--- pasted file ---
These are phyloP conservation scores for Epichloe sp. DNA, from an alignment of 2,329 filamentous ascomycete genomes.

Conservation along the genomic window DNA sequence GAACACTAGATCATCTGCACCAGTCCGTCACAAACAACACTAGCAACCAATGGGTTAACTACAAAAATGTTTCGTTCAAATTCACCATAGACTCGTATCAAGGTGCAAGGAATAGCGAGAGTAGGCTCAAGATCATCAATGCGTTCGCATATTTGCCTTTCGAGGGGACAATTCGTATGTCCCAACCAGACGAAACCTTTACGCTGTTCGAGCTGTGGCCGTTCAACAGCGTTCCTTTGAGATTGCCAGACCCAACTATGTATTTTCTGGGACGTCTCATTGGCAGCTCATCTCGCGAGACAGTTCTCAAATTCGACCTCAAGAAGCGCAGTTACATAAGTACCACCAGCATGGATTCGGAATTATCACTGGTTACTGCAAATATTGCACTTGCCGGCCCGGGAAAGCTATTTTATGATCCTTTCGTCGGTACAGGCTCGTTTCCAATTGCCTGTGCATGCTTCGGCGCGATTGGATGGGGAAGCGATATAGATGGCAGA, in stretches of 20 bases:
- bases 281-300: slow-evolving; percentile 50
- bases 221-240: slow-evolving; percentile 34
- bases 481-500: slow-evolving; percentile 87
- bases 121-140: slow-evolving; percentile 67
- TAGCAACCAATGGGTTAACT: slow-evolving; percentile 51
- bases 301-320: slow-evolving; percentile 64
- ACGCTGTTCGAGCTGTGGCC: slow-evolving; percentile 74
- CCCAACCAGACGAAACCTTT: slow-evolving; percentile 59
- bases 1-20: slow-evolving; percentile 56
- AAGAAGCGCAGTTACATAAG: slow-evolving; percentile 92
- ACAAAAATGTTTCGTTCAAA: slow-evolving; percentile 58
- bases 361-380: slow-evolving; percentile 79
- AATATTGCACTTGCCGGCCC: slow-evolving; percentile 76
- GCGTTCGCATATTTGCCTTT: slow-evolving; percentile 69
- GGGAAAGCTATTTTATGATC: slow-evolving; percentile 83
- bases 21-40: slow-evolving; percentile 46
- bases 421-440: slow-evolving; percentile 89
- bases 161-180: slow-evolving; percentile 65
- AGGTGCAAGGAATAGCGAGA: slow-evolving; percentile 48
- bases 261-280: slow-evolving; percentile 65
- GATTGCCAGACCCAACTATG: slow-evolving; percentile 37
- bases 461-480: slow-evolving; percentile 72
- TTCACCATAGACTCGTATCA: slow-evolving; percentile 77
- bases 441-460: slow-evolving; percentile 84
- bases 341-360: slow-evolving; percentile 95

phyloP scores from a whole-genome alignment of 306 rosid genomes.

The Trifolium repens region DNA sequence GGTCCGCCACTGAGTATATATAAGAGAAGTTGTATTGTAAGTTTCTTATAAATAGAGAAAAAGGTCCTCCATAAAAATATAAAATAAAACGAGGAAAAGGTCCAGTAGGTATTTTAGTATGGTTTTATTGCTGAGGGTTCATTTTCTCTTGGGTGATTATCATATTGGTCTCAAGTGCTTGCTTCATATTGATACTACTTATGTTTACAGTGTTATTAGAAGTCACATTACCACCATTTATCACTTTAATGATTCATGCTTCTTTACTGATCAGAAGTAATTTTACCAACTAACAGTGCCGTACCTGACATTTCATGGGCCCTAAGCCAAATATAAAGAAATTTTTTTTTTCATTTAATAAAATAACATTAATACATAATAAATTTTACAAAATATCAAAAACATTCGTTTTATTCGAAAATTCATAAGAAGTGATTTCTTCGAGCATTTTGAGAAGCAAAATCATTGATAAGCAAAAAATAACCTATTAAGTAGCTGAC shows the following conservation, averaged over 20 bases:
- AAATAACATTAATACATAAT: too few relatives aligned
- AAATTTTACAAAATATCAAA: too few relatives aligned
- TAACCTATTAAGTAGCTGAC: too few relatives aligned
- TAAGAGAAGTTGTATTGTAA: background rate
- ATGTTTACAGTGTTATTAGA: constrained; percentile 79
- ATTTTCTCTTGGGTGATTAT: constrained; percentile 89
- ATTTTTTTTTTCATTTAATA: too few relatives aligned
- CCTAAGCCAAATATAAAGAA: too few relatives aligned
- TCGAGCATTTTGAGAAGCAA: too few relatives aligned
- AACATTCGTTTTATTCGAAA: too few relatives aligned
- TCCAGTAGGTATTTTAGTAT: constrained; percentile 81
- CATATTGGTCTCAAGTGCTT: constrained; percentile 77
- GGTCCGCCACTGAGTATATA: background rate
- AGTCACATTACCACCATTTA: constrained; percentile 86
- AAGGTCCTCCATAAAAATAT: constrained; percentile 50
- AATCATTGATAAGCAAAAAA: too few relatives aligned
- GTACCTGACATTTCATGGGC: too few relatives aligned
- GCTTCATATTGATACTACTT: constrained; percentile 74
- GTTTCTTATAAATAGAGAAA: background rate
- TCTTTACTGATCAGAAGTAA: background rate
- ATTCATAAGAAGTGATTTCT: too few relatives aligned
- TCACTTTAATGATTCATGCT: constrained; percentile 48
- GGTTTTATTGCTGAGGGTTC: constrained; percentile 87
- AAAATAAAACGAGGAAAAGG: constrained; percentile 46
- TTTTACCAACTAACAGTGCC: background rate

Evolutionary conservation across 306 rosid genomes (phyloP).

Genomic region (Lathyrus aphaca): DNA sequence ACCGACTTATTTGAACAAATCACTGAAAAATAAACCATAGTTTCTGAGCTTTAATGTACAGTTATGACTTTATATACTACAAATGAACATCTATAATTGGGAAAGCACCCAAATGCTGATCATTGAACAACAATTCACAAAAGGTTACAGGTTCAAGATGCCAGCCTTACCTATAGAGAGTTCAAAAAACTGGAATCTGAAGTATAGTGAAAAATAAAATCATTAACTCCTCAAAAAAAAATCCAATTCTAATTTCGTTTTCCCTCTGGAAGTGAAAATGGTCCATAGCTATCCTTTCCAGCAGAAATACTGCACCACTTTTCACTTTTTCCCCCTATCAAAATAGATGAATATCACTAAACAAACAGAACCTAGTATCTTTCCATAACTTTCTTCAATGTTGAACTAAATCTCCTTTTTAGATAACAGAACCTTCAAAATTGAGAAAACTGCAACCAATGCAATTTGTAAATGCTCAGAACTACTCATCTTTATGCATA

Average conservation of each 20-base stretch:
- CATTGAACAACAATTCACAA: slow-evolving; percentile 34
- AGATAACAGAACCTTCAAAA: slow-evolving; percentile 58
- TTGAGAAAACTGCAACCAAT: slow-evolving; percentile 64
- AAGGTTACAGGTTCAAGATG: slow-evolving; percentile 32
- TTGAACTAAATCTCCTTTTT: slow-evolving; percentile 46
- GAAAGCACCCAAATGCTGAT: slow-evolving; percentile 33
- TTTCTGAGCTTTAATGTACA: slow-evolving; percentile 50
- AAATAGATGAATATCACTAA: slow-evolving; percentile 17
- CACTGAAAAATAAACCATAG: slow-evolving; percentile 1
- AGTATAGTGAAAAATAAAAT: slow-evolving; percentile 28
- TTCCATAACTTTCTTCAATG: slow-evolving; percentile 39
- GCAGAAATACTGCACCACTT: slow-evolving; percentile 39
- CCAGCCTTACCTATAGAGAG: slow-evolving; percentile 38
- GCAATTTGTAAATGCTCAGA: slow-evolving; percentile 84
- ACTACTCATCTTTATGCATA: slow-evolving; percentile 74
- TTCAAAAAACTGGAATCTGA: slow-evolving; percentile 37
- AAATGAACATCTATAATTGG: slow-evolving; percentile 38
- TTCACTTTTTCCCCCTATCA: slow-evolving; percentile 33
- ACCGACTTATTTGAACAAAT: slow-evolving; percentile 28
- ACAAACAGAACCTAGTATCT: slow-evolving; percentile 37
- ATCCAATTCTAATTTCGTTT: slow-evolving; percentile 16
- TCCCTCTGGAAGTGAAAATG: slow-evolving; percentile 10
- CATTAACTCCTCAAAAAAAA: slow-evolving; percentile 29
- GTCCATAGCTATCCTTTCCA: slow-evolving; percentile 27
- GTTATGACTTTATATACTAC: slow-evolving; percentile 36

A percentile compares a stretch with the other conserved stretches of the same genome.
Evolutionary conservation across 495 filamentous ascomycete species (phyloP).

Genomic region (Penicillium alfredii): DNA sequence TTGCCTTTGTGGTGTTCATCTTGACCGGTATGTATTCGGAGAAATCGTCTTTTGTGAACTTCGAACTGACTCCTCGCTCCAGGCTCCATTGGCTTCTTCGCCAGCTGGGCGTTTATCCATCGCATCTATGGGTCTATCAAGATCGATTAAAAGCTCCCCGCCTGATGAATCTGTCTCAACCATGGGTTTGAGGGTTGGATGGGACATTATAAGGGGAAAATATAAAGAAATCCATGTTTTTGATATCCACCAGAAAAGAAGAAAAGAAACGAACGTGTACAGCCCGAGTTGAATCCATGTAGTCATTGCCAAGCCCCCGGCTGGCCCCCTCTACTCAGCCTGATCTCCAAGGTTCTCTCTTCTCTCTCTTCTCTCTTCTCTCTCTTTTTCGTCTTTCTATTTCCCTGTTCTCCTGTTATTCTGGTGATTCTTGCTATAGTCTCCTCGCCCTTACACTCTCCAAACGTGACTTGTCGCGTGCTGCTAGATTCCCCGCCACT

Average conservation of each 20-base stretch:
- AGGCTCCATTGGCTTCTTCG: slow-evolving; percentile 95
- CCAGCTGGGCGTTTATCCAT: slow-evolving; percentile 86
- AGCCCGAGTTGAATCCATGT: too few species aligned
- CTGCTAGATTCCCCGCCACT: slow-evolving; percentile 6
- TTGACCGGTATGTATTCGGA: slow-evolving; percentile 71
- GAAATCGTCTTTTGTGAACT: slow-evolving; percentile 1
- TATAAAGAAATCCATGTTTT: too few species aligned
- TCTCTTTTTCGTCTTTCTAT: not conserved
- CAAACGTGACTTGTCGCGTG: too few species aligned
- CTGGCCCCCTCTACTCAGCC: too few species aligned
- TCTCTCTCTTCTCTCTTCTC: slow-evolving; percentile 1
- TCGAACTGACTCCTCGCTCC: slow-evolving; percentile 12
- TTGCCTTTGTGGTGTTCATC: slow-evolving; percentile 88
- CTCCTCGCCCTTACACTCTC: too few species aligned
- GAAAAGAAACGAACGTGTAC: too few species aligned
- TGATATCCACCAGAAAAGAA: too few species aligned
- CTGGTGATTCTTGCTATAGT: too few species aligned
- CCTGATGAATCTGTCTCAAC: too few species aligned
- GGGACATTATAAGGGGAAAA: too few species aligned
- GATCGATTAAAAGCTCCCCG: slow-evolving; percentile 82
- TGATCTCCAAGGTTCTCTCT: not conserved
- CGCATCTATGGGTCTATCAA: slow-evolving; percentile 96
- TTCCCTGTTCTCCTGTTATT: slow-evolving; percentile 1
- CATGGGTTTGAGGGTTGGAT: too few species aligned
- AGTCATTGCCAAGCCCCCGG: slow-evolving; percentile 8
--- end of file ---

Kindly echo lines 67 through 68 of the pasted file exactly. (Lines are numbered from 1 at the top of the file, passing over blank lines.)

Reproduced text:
- AGTATAGTGAAAAATAAAAT: slow-evolving; percentile 28
- TTCCATAACTTTCTTCAATG: slow-evolving; percentile 39